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  • Writer's pictureSusan Martin

Quinoa Walnut Wholegrain Muffins

Sometimes you just want to bite into something good! Most of us are attracted to bakery goods – they have a wonderful mouth feel and can be emotionally satisfying to eat. The challenge is always how to make something that tastes good yet doesn’t unduly spike our blood sugar levels (some of us are waaaay more sensitive to this than others and this is especially important when you are dealing with gestational diabetes) and gives us the nutrients we need (always important, but especially during pregnancy and lactation.)

I make these muffins for my family when we have quinoa for dinner the night before. I make sure to make extra quinoa so that I have leftovers for the next day to make these. They have that satisfying mouth feel you can bite into yet not so overwhelming in whole grain mouth texture they will be rejected by picky eaters (hey, I got my husband and youngest to eat these – that's a pretty amazing accomplishment!)

Quinoa is an amazing super food. It’s not really a grain, but it kind of tastes like one. Most important, it contains folate, magnesium and has nine essential amino acids (unlike most plants) – so it’s really great source of the protein (which if you take my class, you know I am encouraging you to be really conscious of your protein sources and the amounts you are consuming). Many mamas are pretty surprised they are not eating enough protein for their pregnancies. Your baby is looking for all nine of those essential amino acids all the time to create the structures and systems in their bodies based on the instructions of their DNA (like eyeballs, hearts and nervous systems). Your baby can only work with what you actually give them.

These muffins gets lots of great protein for a baked good. In addition to the quinoa, the yogurt and eggs provide additional essential amino acids (along with a number of other important nutrients.) The oat and sprouted whole wheat flours have really good protein profiles along with being a great source of other nutrients. Walnuts – protein and great fats, including omega 3’s. You can increase the amount of the walnuts if you like them – I’m trying to trick my husband, so the amount in this recipe is far as I can go with the nuts without having protests and rejection of the muffins in my house.

Here’s how I figured the estimated protein for my muffins based on labels of the ingredients I used:

16 g = Sprouted whole wheat flour

12 g = Oats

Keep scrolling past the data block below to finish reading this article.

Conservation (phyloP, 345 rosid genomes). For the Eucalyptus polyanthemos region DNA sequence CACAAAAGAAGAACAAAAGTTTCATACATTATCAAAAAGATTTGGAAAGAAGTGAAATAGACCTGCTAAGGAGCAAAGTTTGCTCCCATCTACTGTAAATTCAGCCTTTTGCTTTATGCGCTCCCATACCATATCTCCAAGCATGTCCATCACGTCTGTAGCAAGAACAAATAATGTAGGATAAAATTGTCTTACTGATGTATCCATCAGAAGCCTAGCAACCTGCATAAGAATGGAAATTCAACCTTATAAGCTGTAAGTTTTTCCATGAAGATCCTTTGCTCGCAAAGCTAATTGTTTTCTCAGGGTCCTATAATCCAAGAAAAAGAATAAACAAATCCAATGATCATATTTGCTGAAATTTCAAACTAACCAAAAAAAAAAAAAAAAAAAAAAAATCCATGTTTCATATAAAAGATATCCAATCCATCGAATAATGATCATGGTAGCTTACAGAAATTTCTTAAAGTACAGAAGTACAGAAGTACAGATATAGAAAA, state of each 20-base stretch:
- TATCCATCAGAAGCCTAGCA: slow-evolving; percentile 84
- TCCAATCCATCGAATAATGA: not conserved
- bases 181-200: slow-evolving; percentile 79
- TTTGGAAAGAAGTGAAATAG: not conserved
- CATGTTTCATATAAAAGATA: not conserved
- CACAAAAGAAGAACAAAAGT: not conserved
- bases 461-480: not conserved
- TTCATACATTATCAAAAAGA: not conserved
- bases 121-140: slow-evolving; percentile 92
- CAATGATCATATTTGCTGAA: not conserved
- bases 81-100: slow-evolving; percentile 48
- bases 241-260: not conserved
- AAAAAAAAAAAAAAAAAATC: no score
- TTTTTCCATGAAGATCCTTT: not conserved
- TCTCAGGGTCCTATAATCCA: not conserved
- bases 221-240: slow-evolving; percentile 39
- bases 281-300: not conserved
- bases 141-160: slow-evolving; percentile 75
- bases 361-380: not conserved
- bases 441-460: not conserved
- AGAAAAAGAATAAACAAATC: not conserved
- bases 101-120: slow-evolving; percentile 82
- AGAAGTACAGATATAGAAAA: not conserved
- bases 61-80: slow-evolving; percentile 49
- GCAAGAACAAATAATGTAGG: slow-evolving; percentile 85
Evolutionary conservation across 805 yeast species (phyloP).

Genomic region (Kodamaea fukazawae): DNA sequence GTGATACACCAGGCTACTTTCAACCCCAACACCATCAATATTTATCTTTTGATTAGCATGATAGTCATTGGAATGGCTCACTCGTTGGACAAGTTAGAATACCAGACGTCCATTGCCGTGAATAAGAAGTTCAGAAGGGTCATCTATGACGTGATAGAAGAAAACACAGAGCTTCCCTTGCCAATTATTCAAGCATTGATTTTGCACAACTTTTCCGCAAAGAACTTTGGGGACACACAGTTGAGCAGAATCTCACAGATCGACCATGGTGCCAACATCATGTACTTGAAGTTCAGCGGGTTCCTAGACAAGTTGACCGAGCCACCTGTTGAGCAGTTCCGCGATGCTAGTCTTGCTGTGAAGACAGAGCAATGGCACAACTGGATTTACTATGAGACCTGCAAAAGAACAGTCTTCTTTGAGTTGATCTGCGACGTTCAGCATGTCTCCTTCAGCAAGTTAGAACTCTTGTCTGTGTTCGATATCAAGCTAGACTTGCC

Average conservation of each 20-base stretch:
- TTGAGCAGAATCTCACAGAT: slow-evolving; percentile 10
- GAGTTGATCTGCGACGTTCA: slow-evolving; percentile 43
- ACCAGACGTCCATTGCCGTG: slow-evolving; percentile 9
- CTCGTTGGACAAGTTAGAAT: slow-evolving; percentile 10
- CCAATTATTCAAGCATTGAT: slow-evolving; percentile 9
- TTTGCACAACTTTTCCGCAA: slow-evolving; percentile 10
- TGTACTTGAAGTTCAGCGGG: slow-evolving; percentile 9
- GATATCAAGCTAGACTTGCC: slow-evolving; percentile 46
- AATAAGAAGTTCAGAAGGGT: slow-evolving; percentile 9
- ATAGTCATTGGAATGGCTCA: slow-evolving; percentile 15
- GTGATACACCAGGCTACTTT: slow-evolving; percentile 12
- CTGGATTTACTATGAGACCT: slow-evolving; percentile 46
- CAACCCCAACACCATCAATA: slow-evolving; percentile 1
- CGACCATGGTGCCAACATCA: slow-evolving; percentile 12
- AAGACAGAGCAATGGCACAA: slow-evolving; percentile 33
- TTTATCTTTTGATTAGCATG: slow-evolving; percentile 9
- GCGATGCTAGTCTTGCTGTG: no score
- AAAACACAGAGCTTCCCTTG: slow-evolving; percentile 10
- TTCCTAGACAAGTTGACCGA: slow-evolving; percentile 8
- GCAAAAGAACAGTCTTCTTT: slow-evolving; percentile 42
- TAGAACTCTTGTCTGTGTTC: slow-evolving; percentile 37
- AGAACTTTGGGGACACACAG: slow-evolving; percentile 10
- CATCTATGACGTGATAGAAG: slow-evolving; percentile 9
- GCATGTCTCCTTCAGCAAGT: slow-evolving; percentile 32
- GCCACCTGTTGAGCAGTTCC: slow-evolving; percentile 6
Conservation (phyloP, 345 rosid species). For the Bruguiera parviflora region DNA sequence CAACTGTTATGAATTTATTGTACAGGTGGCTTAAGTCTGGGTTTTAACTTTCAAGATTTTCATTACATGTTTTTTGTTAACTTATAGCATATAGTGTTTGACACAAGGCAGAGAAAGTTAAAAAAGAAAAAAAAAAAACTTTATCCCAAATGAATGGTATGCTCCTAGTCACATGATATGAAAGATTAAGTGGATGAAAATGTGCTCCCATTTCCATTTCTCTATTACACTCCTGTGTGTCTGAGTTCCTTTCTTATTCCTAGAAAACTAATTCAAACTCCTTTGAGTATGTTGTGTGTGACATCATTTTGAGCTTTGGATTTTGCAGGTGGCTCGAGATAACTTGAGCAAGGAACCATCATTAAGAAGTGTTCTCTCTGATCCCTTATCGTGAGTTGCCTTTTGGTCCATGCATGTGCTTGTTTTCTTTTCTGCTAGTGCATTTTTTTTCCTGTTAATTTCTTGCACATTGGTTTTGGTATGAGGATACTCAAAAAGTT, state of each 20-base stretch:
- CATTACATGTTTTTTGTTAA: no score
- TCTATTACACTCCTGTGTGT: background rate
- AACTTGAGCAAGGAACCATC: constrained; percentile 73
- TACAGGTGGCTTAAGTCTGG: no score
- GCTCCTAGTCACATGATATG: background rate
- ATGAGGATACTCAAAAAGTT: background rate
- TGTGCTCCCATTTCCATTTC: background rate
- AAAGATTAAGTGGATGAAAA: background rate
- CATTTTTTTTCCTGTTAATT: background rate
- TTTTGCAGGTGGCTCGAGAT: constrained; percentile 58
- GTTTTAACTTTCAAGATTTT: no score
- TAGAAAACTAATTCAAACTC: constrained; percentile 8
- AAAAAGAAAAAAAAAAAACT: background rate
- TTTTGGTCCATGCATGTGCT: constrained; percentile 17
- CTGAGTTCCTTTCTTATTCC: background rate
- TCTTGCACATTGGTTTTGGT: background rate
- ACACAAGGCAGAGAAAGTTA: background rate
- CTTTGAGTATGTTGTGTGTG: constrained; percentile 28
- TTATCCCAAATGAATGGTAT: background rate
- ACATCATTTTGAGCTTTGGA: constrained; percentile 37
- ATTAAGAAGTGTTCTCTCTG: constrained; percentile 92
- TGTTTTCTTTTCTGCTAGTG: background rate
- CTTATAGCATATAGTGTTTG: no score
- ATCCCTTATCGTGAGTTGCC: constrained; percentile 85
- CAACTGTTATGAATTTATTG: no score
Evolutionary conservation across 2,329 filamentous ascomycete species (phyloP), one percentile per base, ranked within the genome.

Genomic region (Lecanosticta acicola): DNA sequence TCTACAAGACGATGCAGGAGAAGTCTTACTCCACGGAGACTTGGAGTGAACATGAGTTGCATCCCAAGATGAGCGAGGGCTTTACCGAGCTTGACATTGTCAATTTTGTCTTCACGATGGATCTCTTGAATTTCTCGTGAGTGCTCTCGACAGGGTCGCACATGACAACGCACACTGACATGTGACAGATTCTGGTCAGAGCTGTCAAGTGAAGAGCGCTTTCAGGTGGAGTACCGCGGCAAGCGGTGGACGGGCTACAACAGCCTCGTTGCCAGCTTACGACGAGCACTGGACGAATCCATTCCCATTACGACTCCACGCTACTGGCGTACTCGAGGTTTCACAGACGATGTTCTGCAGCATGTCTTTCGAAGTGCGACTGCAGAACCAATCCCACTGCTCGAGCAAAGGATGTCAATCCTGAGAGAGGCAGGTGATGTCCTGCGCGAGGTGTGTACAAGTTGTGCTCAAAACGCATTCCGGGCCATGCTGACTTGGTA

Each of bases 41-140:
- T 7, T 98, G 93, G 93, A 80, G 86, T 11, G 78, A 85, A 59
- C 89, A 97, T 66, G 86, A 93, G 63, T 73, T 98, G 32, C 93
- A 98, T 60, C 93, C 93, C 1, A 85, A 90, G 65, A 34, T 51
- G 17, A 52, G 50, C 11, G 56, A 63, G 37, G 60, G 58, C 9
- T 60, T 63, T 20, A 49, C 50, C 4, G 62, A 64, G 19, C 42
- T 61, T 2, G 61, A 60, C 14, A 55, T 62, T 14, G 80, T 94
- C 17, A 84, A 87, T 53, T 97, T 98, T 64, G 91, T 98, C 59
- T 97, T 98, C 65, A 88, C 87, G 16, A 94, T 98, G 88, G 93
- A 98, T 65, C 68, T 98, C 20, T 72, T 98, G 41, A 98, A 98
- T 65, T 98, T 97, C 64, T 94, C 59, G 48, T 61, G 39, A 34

18 g = Yogurt

12 g = Eggs

9 g = Walnuts

12 g = Quinoa

79 g total protein/12 muffins = 6.6 grams of protein for each muffin

These muffins have less than 1 tsp added sugar for each individual muffin. The recipe only calls for ¼ c brown sugar and I keep it loose in the cup, not packed down (that adds up to ¾ teaspoon per muffin.) If you are used to eating sweet things, these may not taste sweet enough for you. Adjust accordingly. My goal is to keep sugars as low as possible and still be tasty.

My family eats these really quickly, but if you can manage it you can always place several in freezer and put them in the refrigerator or on the counter to defrost the night before you know you have a busy on-the-go morning. They make a great snack, too. You can add additional nutrients and a further protein bump by eating a slice or two of cheese, a serving of Greek yogurt, or a handful of nuts. Happy eating!

Quinoa Walnut Wholegrain Muffins


1 cup whole wheat flour (One Degree Organic Sprouted Whole Wheat Flour)

1 cup oat flour *see note

1 tsp baking soda

¼ tsp salt

1 ½ cups plain whole milk yogurt (regular or European style, not Greek yogurt)

2 eggs

¼ cup brown sugar

¼ cup cold pressed vegetable oil or melted butter

1 tsp vanilla extract

1 ½ cups cooked and cooled quinoa (I like to use leftovers from night before)

½ cup walnuts finely chopped (I use the food processor)

Optional: 2 tablespoons ground flax seeds

Note: To make your own oat flour, you can process whole flaked oats in your food processor. I used Bob’s Red Mill organic thick cut oats. If you are able to get sprouted oats, the protein and other nutrients would be higher.

What else you need:

Muffin tin with 12 muffin cups

Parchment baking cups


Preheat oven to 350 degrees.

Line the 12-cup muffin tin with parchment baking cups. If you do not have or use parchment baking cups, grease each section in your muffin tin with ghee, butter or vegetable oil to prevent your muffins from sticking to the pan.

Mix the whole wheat flour, oat flour, baking soda and salt in a large bowl. In a separate bowl, combine the yogurt, eggs, brown sugar, oil and vanilla extract. Add the wet ingredients to the dry ingredients, mixing gently and not over processing. Add the quinoa (you may need to break up clumps of quinoa with a fork or your fingers) and the walnuts, folding in evenly. Spoon batter evenly into the 12 baking cups. Place the tin in the middle of the preheated oven and bake for about 25 minutes, or until done (tops should be golden brown, have spring to touch and a toothpick inserted should come out clean). Enjoy!

Quinoa Walnut Wholegrain Muffins
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